If you’ve been paying attention to the world of chemistry, physics or materials science in the past couple of decades or so, you’ll know that carbon nanomaterials have been really hitting the headlines. Graphene, fullerenes, nanotubes and nanofibres have been advertised as possible new materials for a variety of applications, and research groups have sprouted up around the globe to investigate these.
Now, Professor Stuart Licht of Washington University has found a way to produce such materials by capturing and transforming the CO2 found in the air around us. Licht uses a one-pot synthesis to produce the fibres, which utilises molten electrolysis with inexpensive Nickel and Iron electrodes.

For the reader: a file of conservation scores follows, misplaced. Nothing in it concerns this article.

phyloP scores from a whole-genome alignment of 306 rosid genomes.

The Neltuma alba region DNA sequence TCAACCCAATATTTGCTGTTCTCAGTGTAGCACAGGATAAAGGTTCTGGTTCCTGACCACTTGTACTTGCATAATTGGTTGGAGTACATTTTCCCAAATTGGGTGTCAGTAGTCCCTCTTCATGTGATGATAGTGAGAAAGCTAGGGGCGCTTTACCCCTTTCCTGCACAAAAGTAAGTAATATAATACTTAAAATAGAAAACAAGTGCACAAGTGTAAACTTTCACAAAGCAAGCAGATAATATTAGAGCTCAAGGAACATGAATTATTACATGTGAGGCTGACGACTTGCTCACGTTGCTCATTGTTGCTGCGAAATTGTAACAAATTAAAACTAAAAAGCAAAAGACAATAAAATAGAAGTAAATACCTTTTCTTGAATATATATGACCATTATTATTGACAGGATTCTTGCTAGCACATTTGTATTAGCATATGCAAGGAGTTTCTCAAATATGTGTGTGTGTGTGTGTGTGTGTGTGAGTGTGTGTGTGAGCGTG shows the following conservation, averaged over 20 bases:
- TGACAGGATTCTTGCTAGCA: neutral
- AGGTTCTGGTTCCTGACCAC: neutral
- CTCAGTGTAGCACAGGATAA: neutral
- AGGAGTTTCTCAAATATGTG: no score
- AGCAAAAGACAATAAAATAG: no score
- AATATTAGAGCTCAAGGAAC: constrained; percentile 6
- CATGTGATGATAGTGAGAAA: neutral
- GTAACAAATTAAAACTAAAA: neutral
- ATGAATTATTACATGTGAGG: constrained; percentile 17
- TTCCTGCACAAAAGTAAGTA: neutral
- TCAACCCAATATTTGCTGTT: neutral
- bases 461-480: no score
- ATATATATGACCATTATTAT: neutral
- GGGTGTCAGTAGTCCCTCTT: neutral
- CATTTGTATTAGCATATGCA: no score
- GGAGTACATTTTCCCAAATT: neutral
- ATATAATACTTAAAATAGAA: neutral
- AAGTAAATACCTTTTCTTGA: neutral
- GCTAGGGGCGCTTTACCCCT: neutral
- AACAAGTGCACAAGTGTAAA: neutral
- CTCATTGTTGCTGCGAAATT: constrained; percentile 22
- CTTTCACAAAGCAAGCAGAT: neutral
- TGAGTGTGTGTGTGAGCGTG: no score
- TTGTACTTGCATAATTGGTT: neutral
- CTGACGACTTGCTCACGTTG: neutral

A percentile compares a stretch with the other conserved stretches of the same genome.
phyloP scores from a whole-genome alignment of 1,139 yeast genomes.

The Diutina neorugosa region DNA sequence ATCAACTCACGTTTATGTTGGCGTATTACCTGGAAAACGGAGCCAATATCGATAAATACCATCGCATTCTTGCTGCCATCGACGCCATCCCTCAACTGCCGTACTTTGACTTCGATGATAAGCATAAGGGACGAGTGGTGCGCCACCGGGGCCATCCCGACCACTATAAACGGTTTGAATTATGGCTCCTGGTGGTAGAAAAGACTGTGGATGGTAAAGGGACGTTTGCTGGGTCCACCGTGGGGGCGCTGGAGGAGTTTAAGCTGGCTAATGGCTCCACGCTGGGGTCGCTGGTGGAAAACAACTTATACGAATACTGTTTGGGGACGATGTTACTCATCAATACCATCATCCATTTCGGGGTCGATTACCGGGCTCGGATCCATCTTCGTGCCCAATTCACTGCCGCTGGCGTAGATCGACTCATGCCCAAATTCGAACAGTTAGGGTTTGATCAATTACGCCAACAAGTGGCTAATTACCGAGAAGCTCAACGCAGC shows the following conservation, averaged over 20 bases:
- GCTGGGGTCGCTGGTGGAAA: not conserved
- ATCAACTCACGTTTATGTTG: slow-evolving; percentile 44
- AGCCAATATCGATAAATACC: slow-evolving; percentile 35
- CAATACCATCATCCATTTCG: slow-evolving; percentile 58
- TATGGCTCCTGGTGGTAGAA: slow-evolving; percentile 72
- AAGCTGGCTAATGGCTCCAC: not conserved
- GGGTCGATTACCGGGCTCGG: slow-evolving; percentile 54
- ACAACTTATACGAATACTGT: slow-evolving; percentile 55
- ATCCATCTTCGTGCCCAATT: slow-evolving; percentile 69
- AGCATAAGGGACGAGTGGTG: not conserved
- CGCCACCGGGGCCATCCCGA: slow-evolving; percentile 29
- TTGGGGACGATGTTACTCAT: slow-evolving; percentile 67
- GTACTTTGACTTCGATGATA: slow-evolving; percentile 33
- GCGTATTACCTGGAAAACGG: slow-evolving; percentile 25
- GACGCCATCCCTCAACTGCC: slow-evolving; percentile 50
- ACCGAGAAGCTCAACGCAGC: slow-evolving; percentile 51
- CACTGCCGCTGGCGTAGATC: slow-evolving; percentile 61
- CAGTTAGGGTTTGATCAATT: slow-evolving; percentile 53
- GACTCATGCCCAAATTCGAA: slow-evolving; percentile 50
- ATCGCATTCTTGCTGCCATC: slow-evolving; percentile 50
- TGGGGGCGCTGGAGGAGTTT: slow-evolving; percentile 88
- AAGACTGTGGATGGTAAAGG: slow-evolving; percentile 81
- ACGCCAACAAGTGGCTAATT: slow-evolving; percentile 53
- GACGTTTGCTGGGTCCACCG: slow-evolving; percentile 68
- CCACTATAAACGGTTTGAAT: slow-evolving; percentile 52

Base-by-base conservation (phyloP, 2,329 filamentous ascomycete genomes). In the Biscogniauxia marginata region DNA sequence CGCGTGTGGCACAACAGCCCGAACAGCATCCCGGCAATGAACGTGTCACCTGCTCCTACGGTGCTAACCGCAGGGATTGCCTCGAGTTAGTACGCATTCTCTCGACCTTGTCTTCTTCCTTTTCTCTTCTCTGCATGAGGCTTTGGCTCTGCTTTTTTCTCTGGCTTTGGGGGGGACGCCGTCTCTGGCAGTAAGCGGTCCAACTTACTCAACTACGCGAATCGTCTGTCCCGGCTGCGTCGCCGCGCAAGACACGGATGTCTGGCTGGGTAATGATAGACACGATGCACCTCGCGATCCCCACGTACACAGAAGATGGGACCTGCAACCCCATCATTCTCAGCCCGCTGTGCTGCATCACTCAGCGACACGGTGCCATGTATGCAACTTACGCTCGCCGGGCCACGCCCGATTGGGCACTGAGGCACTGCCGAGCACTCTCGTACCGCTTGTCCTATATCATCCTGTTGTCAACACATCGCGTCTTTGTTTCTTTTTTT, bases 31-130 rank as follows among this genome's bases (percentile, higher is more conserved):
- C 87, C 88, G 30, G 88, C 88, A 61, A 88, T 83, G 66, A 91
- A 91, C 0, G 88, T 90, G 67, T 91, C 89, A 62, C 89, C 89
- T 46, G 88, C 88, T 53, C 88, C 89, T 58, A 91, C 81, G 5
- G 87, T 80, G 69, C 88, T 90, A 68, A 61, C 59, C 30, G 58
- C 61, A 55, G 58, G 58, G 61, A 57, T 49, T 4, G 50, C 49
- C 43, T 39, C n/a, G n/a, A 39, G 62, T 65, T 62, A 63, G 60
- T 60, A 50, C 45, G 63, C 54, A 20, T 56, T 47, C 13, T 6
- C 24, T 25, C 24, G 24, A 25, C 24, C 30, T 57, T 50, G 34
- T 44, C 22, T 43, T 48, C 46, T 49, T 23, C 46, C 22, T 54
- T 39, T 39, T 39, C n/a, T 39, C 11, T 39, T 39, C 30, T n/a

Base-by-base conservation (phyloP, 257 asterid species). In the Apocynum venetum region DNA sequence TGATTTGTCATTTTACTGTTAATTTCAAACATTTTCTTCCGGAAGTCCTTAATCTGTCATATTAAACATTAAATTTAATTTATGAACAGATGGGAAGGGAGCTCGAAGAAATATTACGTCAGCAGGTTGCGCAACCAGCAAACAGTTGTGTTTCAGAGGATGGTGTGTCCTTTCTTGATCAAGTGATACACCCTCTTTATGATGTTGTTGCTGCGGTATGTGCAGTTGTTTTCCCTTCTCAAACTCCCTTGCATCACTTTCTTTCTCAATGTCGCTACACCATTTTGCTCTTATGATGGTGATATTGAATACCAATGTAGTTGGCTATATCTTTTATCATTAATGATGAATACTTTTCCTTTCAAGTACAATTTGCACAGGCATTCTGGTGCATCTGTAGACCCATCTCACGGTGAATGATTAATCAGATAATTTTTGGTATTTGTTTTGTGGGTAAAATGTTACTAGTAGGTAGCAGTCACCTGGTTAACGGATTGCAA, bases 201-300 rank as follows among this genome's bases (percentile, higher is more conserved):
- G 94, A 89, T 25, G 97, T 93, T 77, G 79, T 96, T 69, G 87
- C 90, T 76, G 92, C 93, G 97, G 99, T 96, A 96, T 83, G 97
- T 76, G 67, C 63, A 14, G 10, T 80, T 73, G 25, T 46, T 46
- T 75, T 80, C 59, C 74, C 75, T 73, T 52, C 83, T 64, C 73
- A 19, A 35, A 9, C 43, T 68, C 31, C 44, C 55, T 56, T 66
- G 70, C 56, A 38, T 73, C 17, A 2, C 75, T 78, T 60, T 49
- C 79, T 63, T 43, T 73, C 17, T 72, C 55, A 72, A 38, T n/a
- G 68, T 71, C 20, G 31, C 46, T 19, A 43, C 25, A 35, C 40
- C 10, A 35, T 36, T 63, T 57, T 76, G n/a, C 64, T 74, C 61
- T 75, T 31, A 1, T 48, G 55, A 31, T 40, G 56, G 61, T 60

Although it has only been developed to a 10 gram per hour scale so far, the process has potential to efficiently produce high quantities of this useful material. Professor Licht even suggests that this may be a viable way to remove the greenhouse gas from the atmosphere, but whether this proves viable on a large enough scale to be significant is uncertain.
Nevertheless, the proven ability to cheaply and efficiently turn the carbon from the air around us into a useful material is not only impressive, but exciting for the future.